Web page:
When I got home that evening, I decided to test cut a piece of hoopwire, and the wire cutters did nothing. Nada. Grrrr! My fabulous husband offered to go out to the hardware store to get some real wire cutters. He brings them back, we try to cut the hoop wire, and these wire cutters only manage to bend it. Double grr! So at this point, I was so pissed off that I marched over to Home Depot and bought bolt cutters. Yep! I'm a big fan of overkill! And I can safely report that bolt cutters DO cut hoop wire.
I wasn't sure what to use to finish the raw ends of the hoopwire -- I saw some neat hoop wire end-y thingies at Farthingale's, but I wanted to finish the pocket hoops right away. I ended up using some non-acidic masking tape from my husband's art supply stash, which seems to be working.
I'm not too positive about how much I like these pocket hoops. Yes, they work, but I think they may be sized for someone with flatter hips than I (they are the mythical "one size fits all"). I feel like they are VERY vertical on top, and I feel like the outer edge should be more perpendicular to the floor. However, mine turned out very much like this pair reviewed on the GBACG's Great Pattern Review, so I guess it's the pattern. It's certainly not that nice curved 1760's silhouette I was thinking about -- much more of a boxier shape (is this more typical of the 1740's-50's?). I am going to add ties at the CF and CB bottoms to pull the sides in towards each other -- hopefully this will tone down the boxiness a tad.
Apres the hoopwire fun, I went on to making the under petticoat, following the directions from the JP Ryan pet-en-l'air/robe à la française pattern. This worked out well -- I just need to put in a hem. I don't have any pics, but the hang of the petticoat over the pocket hoops is definitely squarer than I'd hoped... I'm hoping once I've hemmed the petticoat, and used the stiffer taffeta for the over petticoat, the skirt will have a slightly less boxy shape.
Normally I would then have gone on to make the official dress petticoat (always work from the inside out!), but as I know I don't have enough yardage for this whole ensemble (I need about 11 yds. plus extra for trimming, but I only have 10) I want to wait on the petticoat -- I'm planning to piece it so that the areas that don't show are made of a different colored taffeta (I have some leftover brown and black from other projects).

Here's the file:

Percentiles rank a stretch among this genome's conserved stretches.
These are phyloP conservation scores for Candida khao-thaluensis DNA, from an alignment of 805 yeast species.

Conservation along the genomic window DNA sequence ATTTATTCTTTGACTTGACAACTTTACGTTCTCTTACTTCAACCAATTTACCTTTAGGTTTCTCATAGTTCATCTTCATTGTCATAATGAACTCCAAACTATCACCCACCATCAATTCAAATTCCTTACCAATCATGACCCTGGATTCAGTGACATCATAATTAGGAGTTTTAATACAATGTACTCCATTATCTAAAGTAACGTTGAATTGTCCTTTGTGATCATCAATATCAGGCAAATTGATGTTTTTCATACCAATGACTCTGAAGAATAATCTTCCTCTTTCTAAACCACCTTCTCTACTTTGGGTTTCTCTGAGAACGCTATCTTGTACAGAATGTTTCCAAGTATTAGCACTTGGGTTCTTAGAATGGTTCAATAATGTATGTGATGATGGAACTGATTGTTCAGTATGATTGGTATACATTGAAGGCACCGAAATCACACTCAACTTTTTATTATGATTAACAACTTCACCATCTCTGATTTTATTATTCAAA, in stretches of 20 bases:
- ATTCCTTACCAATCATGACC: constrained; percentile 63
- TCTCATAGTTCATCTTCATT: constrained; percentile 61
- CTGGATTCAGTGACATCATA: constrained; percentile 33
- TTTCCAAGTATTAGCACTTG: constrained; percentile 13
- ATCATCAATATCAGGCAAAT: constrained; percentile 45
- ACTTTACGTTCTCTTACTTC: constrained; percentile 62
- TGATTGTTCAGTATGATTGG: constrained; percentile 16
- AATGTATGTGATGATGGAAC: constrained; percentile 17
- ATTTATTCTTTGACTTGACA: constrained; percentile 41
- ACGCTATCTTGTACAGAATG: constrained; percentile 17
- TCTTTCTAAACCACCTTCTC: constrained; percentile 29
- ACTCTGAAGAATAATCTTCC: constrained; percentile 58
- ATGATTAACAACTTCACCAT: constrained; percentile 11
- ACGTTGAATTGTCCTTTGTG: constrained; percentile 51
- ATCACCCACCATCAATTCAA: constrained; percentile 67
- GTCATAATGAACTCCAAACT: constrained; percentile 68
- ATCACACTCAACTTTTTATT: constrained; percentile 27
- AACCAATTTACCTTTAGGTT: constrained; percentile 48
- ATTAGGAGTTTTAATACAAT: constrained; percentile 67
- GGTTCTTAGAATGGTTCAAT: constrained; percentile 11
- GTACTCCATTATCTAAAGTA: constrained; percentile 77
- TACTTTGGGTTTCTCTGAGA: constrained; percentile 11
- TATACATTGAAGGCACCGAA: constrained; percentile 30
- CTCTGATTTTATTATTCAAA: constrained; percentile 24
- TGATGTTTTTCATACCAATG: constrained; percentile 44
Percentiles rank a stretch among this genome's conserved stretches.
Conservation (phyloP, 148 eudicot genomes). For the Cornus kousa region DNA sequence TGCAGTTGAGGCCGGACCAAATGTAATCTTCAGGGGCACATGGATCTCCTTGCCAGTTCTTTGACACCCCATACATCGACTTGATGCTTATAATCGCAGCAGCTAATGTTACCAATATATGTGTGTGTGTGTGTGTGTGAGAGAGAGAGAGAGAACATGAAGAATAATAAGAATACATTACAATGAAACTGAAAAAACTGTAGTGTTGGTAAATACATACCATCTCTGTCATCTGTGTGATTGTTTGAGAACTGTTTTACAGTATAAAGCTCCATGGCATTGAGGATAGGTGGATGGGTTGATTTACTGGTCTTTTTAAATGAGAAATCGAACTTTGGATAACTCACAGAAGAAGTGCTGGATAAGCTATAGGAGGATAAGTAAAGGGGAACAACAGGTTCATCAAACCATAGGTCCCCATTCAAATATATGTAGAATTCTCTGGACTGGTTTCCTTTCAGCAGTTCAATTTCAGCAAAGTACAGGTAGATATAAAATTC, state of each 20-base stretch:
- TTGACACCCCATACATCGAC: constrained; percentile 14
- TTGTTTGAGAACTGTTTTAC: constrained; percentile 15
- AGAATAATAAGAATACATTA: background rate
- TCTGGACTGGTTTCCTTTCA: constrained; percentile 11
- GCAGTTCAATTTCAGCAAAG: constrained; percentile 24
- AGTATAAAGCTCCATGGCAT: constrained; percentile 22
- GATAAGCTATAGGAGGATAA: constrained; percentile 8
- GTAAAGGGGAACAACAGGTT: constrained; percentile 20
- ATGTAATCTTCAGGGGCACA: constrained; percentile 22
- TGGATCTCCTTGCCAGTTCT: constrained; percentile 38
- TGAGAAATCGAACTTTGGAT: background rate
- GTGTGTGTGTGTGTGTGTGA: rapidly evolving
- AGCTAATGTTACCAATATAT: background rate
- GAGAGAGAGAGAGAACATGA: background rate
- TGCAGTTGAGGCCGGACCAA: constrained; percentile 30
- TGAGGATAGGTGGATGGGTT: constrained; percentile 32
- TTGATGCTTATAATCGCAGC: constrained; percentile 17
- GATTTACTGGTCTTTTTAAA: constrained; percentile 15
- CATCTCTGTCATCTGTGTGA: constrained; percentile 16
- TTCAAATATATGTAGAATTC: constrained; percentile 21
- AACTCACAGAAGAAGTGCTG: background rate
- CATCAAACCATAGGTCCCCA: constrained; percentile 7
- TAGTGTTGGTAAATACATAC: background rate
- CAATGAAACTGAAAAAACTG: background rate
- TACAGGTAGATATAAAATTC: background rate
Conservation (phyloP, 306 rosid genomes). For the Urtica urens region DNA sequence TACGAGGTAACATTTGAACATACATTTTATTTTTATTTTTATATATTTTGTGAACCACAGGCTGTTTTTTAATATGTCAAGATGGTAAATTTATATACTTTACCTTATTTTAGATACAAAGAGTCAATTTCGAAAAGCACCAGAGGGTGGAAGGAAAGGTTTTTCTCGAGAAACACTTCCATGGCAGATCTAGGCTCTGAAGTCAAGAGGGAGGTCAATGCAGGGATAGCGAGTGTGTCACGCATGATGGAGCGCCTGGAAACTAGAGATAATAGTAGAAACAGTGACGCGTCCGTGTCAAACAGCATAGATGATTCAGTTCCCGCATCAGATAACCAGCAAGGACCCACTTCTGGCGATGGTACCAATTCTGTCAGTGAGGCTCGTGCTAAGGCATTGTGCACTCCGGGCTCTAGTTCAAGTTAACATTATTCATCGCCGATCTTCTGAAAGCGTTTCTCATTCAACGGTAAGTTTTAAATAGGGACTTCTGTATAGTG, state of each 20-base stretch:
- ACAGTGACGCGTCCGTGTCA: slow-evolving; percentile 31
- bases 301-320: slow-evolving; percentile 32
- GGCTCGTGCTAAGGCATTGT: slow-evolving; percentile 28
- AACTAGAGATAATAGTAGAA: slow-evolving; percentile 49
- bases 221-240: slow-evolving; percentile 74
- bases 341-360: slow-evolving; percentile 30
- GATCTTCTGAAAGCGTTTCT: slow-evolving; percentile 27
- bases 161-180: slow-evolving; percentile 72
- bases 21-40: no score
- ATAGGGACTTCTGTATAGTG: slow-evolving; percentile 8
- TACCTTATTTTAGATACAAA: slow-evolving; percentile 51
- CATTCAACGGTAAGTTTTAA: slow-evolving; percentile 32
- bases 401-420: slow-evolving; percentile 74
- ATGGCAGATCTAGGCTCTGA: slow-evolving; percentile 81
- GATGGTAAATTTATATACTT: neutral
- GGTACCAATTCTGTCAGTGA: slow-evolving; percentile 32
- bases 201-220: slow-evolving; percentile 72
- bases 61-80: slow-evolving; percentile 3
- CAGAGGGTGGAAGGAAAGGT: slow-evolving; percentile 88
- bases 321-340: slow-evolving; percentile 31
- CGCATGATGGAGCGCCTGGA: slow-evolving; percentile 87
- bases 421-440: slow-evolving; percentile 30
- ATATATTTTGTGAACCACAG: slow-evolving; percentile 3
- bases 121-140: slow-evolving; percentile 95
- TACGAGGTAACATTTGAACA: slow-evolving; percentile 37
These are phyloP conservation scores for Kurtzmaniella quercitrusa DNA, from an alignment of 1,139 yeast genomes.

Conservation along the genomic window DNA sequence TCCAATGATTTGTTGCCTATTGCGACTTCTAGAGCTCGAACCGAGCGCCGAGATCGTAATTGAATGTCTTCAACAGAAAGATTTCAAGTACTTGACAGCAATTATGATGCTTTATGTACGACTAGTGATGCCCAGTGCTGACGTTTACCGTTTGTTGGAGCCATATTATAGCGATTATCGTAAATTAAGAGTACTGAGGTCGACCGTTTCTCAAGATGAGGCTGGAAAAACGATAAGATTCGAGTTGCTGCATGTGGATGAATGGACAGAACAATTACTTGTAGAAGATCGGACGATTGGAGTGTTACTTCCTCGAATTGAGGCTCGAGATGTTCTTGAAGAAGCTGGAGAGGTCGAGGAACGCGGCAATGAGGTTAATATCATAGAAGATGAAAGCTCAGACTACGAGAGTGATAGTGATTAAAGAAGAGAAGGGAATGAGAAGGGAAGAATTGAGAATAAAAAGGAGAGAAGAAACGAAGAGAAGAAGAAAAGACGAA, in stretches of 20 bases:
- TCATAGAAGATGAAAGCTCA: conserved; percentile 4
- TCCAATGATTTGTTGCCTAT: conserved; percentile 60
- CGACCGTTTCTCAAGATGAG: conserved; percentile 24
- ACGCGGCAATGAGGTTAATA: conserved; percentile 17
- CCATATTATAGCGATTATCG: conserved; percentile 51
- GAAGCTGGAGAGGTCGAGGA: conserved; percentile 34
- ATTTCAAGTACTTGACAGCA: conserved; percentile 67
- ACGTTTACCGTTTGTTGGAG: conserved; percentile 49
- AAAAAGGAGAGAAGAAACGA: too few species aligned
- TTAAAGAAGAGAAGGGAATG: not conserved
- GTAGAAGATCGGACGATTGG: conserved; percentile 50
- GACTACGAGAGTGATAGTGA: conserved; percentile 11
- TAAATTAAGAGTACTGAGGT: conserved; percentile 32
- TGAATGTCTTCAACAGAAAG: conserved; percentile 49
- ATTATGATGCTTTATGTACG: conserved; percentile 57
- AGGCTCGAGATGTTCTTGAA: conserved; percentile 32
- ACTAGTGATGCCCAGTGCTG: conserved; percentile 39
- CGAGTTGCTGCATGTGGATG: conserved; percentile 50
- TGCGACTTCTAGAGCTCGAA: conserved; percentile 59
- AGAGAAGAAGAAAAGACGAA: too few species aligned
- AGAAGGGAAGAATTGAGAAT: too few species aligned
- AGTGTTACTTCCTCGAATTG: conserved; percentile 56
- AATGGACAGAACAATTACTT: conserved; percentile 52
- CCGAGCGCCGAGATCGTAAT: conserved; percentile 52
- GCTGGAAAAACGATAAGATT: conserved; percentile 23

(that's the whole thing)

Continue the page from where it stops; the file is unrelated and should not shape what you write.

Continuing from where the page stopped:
Instead I worked on the bodice lining mockup. I have to say, JP Ryan could have some slightly clearer pattern instructions, especially in terms of her illustrations! There's some facing deal that goes on the bodice front, for which there is no pattern piece and the instructions are totally unclear -- out of nowhere, you're just supposed to attach "the facing" (as though you're supposed to know what this facing IS) to the bodice front. I'm going to email the proprietess of JP Ryan, and hopefully she'll clarify.
But ignoring the facing, all went swimmingly! I originally thought I'd need to add some width at the waist as my measurements don't exactly fit the pattern measurements. However, I ended up taking that width off as soon as I tried it on. The only real change that I needed to make was to pin out a tiny bit off fullness in the bodice front length between the shoulder and the bust. There's a handy little deal in the back where you put in boning and lacing holes up the back, and then you can tighten and loosen the back lining underneath the dress. However, there wasn't TOO much fullness for me to pin out at the center back, and I'm wondering if I should add any width there so that the dress is more adjustable (in case my body decides to change sizes at a later date?). The nice thing about this is that I won't have to worry about always lacing my corset to the same measurements.
posted by démodé 9:08 AM
Wednesday, March 05, 2003